😐 Cons: On weekends it gets crowded with domestic tourists.
🏝️ Ao Yai beach, in Koh Phayam
Koh Phayam is one of the hippest islands in Thailand. Located in the southwest of the country, near Myanmar, Koh Phayam has always gone unnoticed by large tour operators, and that has made it an alternative tourism destination. The fact that its narrow road only allows small vehicles and that it does not have large resorts, explains why it is only visited by independent travelers who already know Thailand quite well, either expats or seasoned travelers. It is rarely a first-time destination. It has two outstanding beaches and the main one, Ao Wai, deserves to be on this list. Not for being a super pardisiac postcard beach, but for having a great atmosphere and being a perfect place to disconnect.
😀 Pros: It is a good alternative destination to the best known islands and beaches.
😐 Cons: It is seasonally ‘dead’ during the rainy season, from May to October.
🏝️ Hidden Beach
We have already mentioned this beach in some other InThailand articles. The first time we were there, we did not know its name (nor did we know if it had one), so we named it ‘hidden beach’. We sid that it is located in Krabi province, although we did not specify in which island. We received some complaints, and caused some debate on social networks with people asking for its location… which we finally revealed in another article. But let us keep playing for a bit. If you want to discover where this spectacular beach is, you will have to find the article in which we talk about it on this blog, or ask us on Instagram after following us;)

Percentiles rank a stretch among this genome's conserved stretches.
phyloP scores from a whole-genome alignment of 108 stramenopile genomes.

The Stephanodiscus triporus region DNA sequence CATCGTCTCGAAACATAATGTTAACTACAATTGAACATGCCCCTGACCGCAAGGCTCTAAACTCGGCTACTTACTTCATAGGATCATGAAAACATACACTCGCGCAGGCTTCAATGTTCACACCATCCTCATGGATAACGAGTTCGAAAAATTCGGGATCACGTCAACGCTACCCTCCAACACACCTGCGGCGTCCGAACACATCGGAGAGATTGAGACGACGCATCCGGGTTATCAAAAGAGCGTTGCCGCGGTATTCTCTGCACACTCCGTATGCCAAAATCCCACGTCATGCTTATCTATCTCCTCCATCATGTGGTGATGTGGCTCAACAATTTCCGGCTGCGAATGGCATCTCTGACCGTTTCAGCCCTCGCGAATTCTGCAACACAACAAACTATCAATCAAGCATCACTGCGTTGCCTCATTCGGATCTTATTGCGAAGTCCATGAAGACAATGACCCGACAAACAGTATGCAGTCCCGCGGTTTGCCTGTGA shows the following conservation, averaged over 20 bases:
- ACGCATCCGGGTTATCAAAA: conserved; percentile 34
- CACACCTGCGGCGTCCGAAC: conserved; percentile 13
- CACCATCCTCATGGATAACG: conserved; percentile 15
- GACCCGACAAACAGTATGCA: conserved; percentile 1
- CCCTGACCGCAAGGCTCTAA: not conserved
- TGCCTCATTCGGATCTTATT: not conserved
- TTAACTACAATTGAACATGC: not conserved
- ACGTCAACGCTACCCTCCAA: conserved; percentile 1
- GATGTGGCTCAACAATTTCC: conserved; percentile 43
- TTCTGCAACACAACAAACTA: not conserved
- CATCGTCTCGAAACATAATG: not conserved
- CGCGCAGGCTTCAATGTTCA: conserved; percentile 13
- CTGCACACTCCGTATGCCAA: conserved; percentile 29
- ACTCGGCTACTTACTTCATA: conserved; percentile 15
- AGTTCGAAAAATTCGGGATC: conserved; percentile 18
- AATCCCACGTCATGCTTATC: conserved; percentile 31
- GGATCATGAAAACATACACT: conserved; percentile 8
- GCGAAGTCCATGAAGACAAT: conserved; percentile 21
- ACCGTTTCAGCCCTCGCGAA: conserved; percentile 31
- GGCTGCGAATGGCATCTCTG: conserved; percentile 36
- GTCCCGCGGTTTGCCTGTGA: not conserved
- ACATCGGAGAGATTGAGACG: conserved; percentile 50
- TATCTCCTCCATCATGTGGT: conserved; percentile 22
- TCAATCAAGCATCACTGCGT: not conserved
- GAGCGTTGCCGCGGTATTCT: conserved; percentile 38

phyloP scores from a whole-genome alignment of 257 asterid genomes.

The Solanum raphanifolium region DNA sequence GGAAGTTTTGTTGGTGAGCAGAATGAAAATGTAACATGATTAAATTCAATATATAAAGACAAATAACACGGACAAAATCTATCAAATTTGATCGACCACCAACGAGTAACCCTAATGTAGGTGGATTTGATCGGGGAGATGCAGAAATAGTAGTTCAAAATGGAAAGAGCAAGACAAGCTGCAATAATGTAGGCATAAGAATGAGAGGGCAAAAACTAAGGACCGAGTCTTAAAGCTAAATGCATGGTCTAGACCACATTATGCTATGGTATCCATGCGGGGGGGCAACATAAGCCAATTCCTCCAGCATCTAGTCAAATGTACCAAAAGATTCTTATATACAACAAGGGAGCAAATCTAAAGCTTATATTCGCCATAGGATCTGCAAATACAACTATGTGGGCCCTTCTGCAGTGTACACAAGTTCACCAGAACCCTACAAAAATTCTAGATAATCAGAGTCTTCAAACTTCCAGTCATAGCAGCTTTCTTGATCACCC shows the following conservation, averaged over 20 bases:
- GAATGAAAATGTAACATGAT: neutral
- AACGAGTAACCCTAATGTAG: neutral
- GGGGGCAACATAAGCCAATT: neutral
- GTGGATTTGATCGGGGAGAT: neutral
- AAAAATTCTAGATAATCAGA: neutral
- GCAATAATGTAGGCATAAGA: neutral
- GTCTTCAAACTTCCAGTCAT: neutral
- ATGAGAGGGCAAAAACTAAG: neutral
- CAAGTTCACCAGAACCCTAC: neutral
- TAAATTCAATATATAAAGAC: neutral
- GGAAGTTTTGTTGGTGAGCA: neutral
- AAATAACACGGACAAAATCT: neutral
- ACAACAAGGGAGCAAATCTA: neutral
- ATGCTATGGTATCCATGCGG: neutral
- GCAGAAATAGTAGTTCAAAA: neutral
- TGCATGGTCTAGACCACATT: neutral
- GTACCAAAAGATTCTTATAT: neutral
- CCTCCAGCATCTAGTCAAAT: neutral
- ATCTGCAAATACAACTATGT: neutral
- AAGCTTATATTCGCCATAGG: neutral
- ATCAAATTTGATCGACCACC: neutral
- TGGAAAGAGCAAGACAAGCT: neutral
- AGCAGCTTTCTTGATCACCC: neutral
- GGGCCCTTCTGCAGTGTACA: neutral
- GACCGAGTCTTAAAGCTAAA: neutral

😀 Pros: It is a small paradise surrounded by limestone cliffs that leave you speechless.
😐 Cons: We couldn’t fly our drone much because the island walls blocked the GPS signal.
🏝️ Ban Krut Beach
I visited Ban Krut beach in 2020 during the covid pandemic. By then, in Thailand we did not have confinement, so I took the opportunity to travel a lot around the country, driving one of our travel agency vans. On the way south they told me about this little beach, and I decided to stop there. I instantly fell in love with it. Despite not being a travel magazine cover beach, in my opinion it is a long beach with dense vegetation and a spectacular atmosphere. Total relaxation in a super local area where you can eat very well spending little money. In addition, in Ban Krut there are great accommodation options by the sea, such as the SalaCoco, run by a very friendly couple of men.
😀 Pros: Maximum tranquility on a beach with a 100% Thai atmosphere.
😐 Cons: It is not the postcard beach that one, perhaps, may be looking for.
🏝️ Lonely Beach, in Koh Chang
Koh Chang island, east of Bangkok and near Cambodia, is a large, super mountainous and fairly quiet island. It is a great alternative for those looking for a large island where they can move around driving a rented vehicle, in which there is an atmosphere but without large crowds. One of our favorite beaches, which has unfortunately declined, is Lonely Beach, also known by its Thai name ‘Haad Tha Nam’. It is Koh Chang’s backpacker beach, once a small paradise with just a few bamboo hut resorts. Over the years it has developed in a chaotic way and has lost some of its charm… but I have also decided to include it in this list, although I admit this choice is based on the memories I have in it. Who knows, hopefully in the post-Covid world it will go back to what it was.